40 COMPOSITE DRAWINGS OF FEMALE NUDES
In 2005 I started a series of drawings of the nude, after an intense period of doctoral research in art history, when I didn’t have time to do my pictures. The things I took from my studies were all fairly general ones about the course of 20th century art and didn’t offer any immediate application to my own work. It told me where my work was situated stylistically, but not what I ought to do about that.
My inclinations were to return to the figure, after spending time on just interiors and urban landscapes. I was wondering how fragmented, disjoint or strange the figure needs be, to still carry the kind of charge I’m looking for. Using nudes put the issue on its starkest terms. Previous work had built on a contrast between presentation and representation (or display and picture) as a whole/parts arrangement. That did not really apply here. I was not alluding to pin-ups or some standard genre involving bathing or undress. All the same, the active, upright poses have an air of acting or play and to me at least, there is a distinctly photographic element to forms, to lighting and tonality and shifts of focus, that perhaps suggest some kind of movie – even if a home movie. The photographic elements are blended with drawing or painting however, distancing a story or scene, so that privacy here becomes a coy, fleeting thing.
The collage element – diverse parts – is not easily formalised or formulated for drawing. Starting from a set pose and trying to widen or incorporate diverse parts never really achieved escape velocity for me. It’s something I’m still working on. I used Muybridge photos a lot, mostly ending in cartoons. There were around 30 in the series. They only really came to life when I decided to try and collage them into the interiors I had. Suddenly they had a context and the pictures became about moments of privacy or Private Lives, as I first thought of them (like still lives, but with people). These were my first crude attempts at compositing. I’d used an A4 format knowing I could scan the drawings on my little scanner and maybe rework them somehow in Photoshop – teach myself something about digital graphics this way. I’d scan them in, perhaps resize them, then print them out, cut them out and place them over the interiors and rescan the combination. I bungled the file types somehow and ended up with a lot of bitmaps at one point, which is why some of the images are very grainy, I think. I never did get back to rescanning them.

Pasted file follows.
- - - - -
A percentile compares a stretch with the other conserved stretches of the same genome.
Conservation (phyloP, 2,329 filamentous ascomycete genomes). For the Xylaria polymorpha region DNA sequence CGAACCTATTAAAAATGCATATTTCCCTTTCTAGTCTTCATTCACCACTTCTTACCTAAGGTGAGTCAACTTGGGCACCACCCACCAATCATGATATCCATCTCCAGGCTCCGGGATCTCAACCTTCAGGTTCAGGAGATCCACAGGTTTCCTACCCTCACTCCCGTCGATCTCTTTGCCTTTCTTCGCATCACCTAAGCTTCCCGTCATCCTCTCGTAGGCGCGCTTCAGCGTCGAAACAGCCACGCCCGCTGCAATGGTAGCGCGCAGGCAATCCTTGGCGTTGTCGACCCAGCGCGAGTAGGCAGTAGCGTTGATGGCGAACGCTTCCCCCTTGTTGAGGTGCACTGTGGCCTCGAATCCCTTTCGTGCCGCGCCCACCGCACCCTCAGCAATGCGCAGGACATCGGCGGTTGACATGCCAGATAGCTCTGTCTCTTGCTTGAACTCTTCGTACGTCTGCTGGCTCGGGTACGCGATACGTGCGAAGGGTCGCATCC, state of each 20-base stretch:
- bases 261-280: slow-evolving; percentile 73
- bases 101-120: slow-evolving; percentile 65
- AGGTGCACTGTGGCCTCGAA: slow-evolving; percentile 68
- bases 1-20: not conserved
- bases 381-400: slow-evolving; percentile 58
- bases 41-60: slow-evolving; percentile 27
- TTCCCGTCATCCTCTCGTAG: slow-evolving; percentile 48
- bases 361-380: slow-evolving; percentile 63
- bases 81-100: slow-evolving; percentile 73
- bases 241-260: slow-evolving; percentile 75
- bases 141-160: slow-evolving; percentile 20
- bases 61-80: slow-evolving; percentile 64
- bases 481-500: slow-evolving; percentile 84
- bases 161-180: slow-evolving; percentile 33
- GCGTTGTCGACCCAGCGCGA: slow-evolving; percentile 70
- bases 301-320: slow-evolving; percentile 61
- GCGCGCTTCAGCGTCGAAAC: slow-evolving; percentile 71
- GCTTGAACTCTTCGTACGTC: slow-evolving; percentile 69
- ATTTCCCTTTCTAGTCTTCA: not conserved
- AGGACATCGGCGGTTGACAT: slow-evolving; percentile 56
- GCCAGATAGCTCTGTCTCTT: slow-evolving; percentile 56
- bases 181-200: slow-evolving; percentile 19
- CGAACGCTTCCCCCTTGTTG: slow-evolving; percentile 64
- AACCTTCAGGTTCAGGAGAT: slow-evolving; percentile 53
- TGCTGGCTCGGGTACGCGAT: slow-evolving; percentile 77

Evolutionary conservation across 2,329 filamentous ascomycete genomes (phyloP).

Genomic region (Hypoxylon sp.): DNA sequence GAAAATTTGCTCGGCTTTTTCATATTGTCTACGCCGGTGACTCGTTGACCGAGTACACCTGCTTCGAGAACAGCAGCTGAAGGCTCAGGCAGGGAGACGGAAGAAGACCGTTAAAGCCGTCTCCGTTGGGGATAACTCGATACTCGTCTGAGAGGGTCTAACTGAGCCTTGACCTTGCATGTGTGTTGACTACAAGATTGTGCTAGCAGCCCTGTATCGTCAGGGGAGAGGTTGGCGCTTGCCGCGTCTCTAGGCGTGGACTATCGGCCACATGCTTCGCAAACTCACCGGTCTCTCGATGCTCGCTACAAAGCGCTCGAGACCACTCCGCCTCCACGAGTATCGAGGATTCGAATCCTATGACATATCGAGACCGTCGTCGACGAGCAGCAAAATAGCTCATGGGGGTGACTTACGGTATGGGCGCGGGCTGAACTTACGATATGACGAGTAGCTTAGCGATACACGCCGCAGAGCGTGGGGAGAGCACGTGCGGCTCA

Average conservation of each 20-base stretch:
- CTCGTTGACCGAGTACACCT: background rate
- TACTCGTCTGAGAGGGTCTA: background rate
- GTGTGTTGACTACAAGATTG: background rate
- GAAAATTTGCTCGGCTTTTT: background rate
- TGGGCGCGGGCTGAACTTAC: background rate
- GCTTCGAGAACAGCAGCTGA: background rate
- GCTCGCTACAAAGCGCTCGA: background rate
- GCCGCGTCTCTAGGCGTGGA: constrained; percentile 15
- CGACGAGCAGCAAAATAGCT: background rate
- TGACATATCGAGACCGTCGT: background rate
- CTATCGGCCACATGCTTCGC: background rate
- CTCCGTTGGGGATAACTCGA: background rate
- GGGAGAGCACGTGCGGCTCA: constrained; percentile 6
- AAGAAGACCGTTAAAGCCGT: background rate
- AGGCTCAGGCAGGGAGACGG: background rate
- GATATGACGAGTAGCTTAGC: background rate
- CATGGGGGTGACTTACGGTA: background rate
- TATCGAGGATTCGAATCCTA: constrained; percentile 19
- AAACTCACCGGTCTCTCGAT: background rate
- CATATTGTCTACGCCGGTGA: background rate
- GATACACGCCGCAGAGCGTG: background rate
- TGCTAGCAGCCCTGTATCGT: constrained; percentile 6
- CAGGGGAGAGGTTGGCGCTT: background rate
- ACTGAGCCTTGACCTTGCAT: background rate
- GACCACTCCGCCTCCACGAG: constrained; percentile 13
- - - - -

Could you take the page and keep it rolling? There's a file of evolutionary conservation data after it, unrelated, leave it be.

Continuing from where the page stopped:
I had 28 interiors and 30 figures and the permutations in combining them of course run into hundreds. Over 2007-8 I built up 88 variations, sometimes using more than one figure. That’s too many even for a self-indulgent blog, but I am going to post 40. I would love to have made paintings of these, but I still didn’t have a studio or an income to afford one.